In mathematics, a homogeneous function is one with multiplicative scaling behaviour: if all its arguments are multiplied by a factor, then its value is multiplied by some power of this factor.

For example, a homogeneous function of two variables x and y is a real-valued function that satisfies the condition for some constant and all real numbers . The constant k is called the degree of homogeneity.

More generally, if ƒ : VW is a function between two vector spaces over a field F, and k is an integer, then ƒ is said to be homogeneous of degree k if

 

 

 

 

(1)

for all nonzero α ∈ F and vV. When the vector spaces involved are over the real numbers, a slightly less general form of homogeneity is often used, requiring only that (1) hold for all α > 0.

Homogeneous functions can also be defined for vector spaces with the origin deleted, a fact that is used in the definition of sheaves on projective space in algebraic geometry. More generally, if S ⊂ V is any subset that is invariant under scalar multiplication by elements of the field (a "cone"), then a homogeneous function from S to W can still be defined by (1).

Contents

ExamplesEdit

 
A homogeneous function is not necessarily continuous, as shown by this example. This is the function f defined by   if   or   if  . This function is homogeneous of degree 1, i.e.   for any real numbers  . It is discontinuous at  .

Example 1Edit

The function   is homogeneous of degree 2:
 
For example, suppose x = 2, y = 4 and t = 5. Then

  •  , and
  •  .

Linear functionsEdit

Any linear map ƒ : VW is homogeneous of degree 1 since by the definition of linearity

 

for all α ∈ F and vV. Similarly, any multilinear function ƒ : V1 × V2 × ... VnW is homogeneous of degree n since by the definition of multilinearity

 

for all α ∈ F and v1V1, v2V2, ..., vnVn. It follows that the n-th differential of a function ƒ : XY between two Banach spaces X and Y is homogeneous of degree n.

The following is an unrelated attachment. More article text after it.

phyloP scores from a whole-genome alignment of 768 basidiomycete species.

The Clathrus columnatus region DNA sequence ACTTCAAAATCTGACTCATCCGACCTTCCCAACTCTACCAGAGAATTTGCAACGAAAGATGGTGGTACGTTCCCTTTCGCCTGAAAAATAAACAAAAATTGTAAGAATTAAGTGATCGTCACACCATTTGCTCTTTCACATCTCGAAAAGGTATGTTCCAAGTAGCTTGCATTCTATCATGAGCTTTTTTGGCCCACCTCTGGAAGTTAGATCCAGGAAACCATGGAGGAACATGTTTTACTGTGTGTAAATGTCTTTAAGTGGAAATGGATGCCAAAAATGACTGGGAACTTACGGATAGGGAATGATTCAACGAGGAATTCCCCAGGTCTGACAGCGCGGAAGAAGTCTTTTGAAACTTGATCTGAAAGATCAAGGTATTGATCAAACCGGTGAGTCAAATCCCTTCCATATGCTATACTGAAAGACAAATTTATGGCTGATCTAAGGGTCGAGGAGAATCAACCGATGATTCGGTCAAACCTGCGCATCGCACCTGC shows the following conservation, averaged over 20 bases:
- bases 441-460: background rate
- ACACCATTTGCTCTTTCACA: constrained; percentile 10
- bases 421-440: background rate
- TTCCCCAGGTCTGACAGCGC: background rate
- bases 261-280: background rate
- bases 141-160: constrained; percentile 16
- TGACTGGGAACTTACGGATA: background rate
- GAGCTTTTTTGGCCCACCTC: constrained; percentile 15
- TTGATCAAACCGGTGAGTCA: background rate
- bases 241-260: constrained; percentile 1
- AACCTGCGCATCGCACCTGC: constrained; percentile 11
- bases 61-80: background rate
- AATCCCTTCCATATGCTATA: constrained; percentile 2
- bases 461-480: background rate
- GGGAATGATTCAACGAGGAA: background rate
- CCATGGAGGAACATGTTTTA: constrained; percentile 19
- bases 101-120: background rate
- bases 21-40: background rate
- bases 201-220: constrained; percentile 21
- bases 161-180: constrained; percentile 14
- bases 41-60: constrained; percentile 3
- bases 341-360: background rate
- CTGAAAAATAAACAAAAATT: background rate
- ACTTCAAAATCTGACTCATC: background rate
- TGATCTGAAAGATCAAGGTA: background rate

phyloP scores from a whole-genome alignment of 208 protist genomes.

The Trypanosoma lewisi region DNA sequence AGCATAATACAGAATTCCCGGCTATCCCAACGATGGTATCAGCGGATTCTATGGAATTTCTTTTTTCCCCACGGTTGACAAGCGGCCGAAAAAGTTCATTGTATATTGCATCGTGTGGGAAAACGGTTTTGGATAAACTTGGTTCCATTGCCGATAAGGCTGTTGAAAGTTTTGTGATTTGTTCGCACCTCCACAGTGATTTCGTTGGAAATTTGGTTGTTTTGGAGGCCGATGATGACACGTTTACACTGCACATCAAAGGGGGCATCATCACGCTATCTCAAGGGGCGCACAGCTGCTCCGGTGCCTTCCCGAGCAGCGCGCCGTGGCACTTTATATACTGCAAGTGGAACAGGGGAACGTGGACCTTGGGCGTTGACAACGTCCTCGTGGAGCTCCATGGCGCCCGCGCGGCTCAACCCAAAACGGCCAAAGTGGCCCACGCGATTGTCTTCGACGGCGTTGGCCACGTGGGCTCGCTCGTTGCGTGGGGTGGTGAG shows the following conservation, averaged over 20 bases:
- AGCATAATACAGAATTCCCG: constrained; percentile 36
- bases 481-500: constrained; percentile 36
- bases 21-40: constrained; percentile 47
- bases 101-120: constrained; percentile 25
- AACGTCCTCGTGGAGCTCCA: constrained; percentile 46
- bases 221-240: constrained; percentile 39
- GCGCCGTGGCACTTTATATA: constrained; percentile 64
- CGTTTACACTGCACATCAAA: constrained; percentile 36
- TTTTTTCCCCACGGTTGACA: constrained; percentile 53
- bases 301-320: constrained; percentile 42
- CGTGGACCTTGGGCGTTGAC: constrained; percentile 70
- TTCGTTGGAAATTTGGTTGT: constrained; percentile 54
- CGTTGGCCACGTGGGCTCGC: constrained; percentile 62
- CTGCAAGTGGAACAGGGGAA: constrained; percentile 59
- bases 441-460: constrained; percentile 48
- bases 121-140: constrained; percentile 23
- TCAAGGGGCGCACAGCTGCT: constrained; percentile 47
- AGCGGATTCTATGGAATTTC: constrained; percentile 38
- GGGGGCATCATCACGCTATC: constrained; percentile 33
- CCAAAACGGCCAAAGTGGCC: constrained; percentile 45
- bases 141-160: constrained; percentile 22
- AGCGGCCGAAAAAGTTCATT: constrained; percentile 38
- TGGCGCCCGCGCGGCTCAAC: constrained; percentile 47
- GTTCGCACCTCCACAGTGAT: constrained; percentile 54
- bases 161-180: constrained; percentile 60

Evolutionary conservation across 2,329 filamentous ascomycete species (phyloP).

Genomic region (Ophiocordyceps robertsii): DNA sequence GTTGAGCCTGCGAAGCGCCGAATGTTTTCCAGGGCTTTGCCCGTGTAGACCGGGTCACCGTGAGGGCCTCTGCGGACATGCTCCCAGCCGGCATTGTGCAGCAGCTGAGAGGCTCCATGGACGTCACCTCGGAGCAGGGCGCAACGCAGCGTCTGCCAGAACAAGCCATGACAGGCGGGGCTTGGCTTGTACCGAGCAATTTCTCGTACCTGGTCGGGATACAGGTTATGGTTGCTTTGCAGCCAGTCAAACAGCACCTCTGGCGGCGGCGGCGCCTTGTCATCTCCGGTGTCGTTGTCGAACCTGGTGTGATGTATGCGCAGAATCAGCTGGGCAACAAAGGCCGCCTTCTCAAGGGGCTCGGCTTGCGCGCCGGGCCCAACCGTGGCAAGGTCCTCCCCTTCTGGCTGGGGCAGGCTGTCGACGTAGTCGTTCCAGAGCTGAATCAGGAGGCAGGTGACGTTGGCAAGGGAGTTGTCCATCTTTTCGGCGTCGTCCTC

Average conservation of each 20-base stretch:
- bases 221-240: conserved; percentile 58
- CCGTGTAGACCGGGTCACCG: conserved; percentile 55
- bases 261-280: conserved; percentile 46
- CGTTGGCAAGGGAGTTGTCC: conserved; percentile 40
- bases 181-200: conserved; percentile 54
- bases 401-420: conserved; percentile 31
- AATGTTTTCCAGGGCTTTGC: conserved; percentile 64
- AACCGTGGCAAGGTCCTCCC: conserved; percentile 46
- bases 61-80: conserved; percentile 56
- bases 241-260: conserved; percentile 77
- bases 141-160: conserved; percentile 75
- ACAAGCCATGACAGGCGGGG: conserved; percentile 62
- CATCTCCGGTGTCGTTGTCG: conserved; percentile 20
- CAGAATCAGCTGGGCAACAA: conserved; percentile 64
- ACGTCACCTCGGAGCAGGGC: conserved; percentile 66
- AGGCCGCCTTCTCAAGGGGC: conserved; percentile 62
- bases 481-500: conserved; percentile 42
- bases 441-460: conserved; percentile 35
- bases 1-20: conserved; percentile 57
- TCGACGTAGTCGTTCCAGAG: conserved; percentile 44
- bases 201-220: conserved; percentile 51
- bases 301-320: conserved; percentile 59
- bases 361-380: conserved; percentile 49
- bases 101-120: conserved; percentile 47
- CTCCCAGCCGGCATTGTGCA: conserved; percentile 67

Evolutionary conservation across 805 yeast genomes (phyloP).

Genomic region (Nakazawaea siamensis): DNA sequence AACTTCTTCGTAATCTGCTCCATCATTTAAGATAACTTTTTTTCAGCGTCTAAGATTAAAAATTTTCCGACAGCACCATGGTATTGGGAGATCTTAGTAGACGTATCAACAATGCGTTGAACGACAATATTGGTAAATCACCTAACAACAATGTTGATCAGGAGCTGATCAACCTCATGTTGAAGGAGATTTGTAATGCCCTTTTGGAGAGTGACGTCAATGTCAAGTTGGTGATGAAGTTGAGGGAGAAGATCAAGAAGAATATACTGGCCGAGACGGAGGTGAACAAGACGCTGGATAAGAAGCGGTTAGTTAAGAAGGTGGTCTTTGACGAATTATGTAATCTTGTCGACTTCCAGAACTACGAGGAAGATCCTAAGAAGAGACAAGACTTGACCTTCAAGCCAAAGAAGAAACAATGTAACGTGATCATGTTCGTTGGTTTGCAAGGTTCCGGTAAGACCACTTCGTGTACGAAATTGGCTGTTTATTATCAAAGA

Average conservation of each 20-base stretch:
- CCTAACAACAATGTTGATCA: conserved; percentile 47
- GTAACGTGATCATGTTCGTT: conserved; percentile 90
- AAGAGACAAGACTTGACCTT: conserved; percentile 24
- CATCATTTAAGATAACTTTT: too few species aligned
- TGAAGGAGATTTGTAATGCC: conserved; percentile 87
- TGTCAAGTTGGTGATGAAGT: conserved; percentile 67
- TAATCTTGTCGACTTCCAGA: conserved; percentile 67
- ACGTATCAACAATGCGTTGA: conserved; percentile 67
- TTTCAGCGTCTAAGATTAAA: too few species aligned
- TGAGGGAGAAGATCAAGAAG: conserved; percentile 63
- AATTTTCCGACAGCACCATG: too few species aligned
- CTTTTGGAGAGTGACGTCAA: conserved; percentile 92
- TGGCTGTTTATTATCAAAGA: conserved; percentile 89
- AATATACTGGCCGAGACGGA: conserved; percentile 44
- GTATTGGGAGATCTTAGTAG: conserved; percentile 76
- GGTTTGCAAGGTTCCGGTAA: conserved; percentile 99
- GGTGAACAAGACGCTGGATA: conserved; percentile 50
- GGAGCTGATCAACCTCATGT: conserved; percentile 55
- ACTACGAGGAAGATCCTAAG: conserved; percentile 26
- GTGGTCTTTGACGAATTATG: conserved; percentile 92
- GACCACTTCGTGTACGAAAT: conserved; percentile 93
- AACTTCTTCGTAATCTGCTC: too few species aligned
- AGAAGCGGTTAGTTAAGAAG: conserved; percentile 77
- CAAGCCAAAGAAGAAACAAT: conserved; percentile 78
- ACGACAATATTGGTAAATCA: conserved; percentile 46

Homogeneous polynomialsEdit

Monomials in n variables define homogeneous functions ƒ : FnF. For example,

 

is homogeneous of degree 10 since

 

The degree is the sum of the exponents on the variables; in this example, 10=5+2+3.

A homogeneous polynomial is a polynomial made up of a sum of monomials of the same degree. For example,

 

is a homogeneous polynomial of degree 5. Homogeneous polynomials also define homogeneous functions.

Given a homogeneous polynomial of degree k, it is possible to get a homogeneous function of degree 1 by raising to the power 1/k. So for example, for every k the following function is homogeneous of degree 1:

 

Min/maxEdit

For every set of weights  , the following functions are homogeneous of degree 1:

  •   (Leontief utilities)
  •  

PolarizationEdit

A multilinear function g : V × V × ... VF from the n-th Cartesian product of V with itself to the underlying field F gives rise to a homogeneous function ƒ : VF by evaluating on the diagonal:

 

The resulting function ƒ is a polynomial on the vector space V.

Conversely, if F has characteristic zero, then given a homogeneous polynomial ƒ of degree n on V, the polarization of ƒ is a multilinear function g : V × V × ... VF on the n-th Cartesian product of V. The polarization is defined by:   These two constructions, one of a homogeneous polynomial from a multilinear form and the other of a multilinear form from a homogeneous polynomial, are mutually inverse to one another. In finite dimensions, they establish an isomorphism of graded vector spaces from the symmetric algebra of V to the algebra of homogeneous polynomials on V.